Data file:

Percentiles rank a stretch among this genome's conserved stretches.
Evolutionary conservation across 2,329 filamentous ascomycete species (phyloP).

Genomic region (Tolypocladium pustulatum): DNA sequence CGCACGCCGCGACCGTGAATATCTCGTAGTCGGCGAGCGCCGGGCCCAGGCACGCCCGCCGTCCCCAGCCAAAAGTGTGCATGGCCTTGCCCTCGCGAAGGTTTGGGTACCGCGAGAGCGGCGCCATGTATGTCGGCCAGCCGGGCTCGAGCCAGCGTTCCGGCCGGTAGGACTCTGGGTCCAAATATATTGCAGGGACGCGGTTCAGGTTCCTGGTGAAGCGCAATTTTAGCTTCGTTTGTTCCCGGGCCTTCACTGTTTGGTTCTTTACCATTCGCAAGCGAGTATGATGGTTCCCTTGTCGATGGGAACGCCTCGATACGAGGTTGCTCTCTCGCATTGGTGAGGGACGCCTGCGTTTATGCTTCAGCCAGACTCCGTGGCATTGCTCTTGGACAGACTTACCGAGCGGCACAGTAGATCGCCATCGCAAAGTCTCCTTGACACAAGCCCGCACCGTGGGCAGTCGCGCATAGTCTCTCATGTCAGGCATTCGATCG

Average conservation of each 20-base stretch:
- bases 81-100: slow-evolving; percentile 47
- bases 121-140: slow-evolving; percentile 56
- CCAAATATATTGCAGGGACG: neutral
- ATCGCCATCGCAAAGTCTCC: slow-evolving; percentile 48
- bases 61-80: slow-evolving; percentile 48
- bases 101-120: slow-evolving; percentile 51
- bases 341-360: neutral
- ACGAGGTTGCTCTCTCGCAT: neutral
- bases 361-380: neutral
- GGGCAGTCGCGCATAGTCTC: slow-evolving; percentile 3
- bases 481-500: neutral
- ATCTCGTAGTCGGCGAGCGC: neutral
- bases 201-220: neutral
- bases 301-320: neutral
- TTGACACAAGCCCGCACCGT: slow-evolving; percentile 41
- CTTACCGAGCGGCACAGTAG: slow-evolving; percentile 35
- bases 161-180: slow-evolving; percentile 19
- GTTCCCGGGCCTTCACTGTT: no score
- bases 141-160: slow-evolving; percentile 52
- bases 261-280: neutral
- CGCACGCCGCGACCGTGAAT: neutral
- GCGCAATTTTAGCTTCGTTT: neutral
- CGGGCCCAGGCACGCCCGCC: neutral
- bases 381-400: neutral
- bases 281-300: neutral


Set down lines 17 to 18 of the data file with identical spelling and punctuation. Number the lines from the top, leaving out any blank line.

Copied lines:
- bases 201-220: neutral
- bases 301-320: neutral